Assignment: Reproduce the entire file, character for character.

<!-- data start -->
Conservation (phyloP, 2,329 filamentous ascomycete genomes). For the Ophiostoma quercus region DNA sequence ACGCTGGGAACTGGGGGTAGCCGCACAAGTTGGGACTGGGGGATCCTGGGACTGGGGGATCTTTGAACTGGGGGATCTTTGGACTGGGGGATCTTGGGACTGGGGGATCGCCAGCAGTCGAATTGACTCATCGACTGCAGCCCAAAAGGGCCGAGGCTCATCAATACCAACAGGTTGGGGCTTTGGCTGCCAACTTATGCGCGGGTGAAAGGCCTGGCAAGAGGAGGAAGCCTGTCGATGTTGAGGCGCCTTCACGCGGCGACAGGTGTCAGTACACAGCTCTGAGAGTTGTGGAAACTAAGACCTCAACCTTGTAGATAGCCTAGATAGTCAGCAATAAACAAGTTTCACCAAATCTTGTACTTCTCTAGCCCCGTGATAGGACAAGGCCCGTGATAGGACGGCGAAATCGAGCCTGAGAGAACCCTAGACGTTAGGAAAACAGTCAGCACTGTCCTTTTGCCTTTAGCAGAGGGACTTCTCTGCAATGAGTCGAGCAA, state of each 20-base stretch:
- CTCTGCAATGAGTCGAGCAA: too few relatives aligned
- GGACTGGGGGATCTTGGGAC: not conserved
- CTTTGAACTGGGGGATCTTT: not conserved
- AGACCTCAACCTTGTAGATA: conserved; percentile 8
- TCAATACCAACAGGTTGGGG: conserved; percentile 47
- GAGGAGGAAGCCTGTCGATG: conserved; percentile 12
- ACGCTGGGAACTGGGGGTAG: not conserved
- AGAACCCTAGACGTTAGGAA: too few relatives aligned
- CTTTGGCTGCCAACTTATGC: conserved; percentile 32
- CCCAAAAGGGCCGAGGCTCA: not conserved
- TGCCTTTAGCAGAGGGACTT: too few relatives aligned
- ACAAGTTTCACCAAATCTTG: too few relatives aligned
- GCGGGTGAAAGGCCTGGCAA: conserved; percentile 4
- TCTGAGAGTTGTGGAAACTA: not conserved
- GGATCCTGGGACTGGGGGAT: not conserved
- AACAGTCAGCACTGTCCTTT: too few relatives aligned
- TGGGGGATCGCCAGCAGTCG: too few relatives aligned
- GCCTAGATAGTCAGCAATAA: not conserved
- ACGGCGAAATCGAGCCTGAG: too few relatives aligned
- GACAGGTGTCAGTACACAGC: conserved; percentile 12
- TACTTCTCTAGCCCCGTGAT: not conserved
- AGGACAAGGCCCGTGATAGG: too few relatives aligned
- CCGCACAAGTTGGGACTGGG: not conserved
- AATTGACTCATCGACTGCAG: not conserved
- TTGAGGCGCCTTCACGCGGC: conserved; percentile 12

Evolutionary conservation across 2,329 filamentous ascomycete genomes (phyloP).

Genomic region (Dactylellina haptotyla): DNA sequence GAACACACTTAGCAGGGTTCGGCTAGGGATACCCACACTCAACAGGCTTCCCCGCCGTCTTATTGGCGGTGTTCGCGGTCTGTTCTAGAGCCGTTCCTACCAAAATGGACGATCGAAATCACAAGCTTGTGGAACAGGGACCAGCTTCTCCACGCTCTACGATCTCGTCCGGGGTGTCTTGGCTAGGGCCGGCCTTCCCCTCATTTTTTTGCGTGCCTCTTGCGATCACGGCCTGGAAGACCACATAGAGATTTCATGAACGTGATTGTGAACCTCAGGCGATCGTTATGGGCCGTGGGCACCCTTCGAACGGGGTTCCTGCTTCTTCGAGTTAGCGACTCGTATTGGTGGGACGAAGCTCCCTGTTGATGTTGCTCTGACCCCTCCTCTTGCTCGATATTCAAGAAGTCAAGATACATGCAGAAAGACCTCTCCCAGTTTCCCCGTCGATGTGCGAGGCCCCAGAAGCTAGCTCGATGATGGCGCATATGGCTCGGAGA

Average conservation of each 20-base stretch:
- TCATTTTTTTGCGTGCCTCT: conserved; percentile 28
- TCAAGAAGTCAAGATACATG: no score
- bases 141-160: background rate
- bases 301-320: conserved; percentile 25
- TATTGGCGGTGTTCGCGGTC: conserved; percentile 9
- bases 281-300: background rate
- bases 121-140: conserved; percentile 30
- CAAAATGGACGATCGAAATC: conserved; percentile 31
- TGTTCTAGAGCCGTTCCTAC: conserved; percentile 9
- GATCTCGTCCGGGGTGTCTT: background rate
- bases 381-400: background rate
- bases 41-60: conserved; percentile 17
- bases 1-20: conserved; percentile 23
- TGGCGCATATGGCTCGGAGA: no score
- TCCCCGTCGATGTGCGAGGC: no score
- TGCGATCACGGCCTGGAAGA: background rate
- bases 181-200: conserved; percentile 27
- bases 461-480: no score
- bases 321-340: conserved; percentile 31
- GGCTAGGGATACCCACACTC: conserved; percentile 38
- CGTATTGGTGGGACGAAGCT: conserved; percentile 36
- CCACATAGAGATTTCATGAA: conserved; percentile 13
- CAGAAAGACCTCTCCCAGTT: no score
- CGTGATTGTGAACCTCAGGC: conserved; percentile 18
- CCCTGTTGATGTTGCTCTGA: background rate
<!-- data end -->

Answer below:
Conservation (phyloP, 2,329 filamentous ascomycete genomes). For the Ophiostoma quercus region DNA sequence ACGCTGGGAACTGGGGGTAGCCGCACAAGTTGGGACTGGGGGATCCTGGGACTGGGGGATCTTTGAACTGGGGGATCTTTGGACTGGGGGATCTTGGGACTGGGGGATCGCCAGCAGTCGAATTGACTCATCGACTGCAGCCCAAAAGGGCCGAGGCTCATCAATACCAACAGGTTGGGGCTTTGGCTGCCAACTTATGCGCGGGTGAAAGGCCTGGCAAGAGGAGGAAGCCTGTCGATGTTGAGGCGCCTTCACGCGGCGACAGGTGTCAGTACACAGCTCTGAGAGTTGTGGAAACTAAGACCTCAACCTTGTAGATAGCCTAGATAGTCAGCAATAAACAAGTTTCACCAAATCTTGTACTTCTCTAGCCCCGTGATAGGACAAGGCCCGTGATAGGACGGCGAAATCGAGCCTGAGAGAACCCTAGACGTTAGGAAAACAGTCAGCACTGTCCTTTTGCCTTTAGCAGAGGGACTTCTCTGCAATGAGTCGAGCAA, state of each 20-base stretch:
- CTCTGCAATGAGTCGAGCAA: too few relatives aligned
- GGACTGGGGGATCTTGGGAC: not conserved
- CTTTGAACTGGGGGATCTTT: not conserved
- AGACCTCAACCTTGTAGATA: conserved; percentile 8
- TCAATACCAACAGGTTGGGG: conserved; percentile 47
- GAGGAGGAAGCCTGTCGATG: conserved; percentile 12
- ACGCTGGGAACTGGGGGTAG: not conserved
- AGAACCCTAGACGTTAGGAA: too few relatives aligned
- CTTTGGCTGCCAACTTATGC: conserved; percentile 32
- CCCAAAAGGGCCGAGGCTCA: not conserved
- TGCCTTTAGCAGAGGGACTT: too few relatives aligned
- ACAAGTTTCACCAAATCTTG: too few relatives aligned
- GCGGGTGAAAGGCCTGGCAA: conserved; percentile 4
- TCTGAGAGTTGTGGAAACTA: not conserved
- GGATCCTGGGACTGGGGGAT: not conserved
- AACAGTCAGCACTGTCCTTT: too few relatives aligned
- TGGGGGATCGCCAGCAGTCG: too few relatives aligned
- GCCTAGATAGTCAGCAATAA: not conserved
- ACGGCGAAATCGAGCCTGAG: too few relatives aligned
- GACAGGTGTCAGTACACAGC: conserved; percentile 12
- TACTTCTCTAGCCCCGTGAT: not conserved
- AGGACAAGGCCCGTGATAGG: too few relatives aligned
- CCGCACAAGTTGGGACTGGG: not conserved
- AATTGACTCATCGACTGCAG: not conserved
- TTGAGGCGCCTTCACGCGGC: conserved; percentile 12

Evolutionary conservation across 2,329 filamentous ascomycete genomes (phyloP).

Genomic region (Dactylellina haptotyla): DNA sequence GAACACACTTAGCAGGGTTCGGCTAGGGATACCCACACTCAACAGGCTTCCCCGCCGTCTTATTGGCGGTGTTCGCGGTCTGTTCTAGAGCCGTTCCTACCAAAATGGACGATCGAAATCACAAGCTTGTGGAACAGGGACCAGCTTCTCCACGCTCTACGATCTCGTCCGGGGTGTCTTGGCTAGGGCCGGCCTTCCCCTCATTTTTTTGCGTGCCTCTTGCGATCACGGCCTGGAAGACCACATAGAGATTTCATGAACGTGATTGTGAACCTCAGGCGATCGTTATGGGCCGTGGGCACCCTTCGAACGGGGTTCCTGCTTCTTCGAGTTAGCGACTCGTATTGGTGGGACGAAGCTCCCTGTTGATGTTGCTCTGACCCCTCCTCTTGCTCGATATTCAAGAAGTCAAGATACATGCAGAAAGACCTCTCCCAGTTTCCCCGTCGATGTGCGAGGCCCCAGAAGCTAGCTCGATGATGGCGCATATGGCTCGGAGA

Average conservation of each 20-base stretch:
- TCATTTTTTTGCGTGCCTCT: conserved; percentile 28
- TCAAGAAGTCAAGATACATG: no score
- bases 141-160: background rate
- bases 301-320: conserved; percentile 25
- TATTGGCGGTGTTCGCGGTC: conserved; percentile 9
- bases 281-300: background rate
- bases 121-140: conserved; percentile 30
- CAAAATGGACGATCGAAATC: conserved; percentile 31
- TGTTCTAGAGCCGTTCCTAC: conserved; percentile 9
- GATCTCGTCCGGGGTGTCTT: background rate
- bases 381-400: background rate
- bases 41-60: conserved; percentile 17
- bases 1-20: conserved; percentile 23
- TGGCGCATATGGCTCGGAGA: no score
- TCCCCGTCGATGTGCGAGGC: no score
- TGCGATCACGGCCTGGAAGA: background rate
- bases 181-200: conserved; percentile 27
- bases 461-480: no score
- bases 321-340: conserved; percentile 31
- GGCTAGGGATACCCACACTC: conserved; percentile 38
- CGTATTGGTGGGACGAAGCT: conserved; percentile 36
- CCACATAGAGATTTCATGAA: conserved; percentile 13
- CAGAAAGACCTCTCCCAGTT: no score
- CGTGATTGTGAACCTCAGGC: conserved; percentile 18
- CCCTGTTGATGTTGCTCTGA: background rate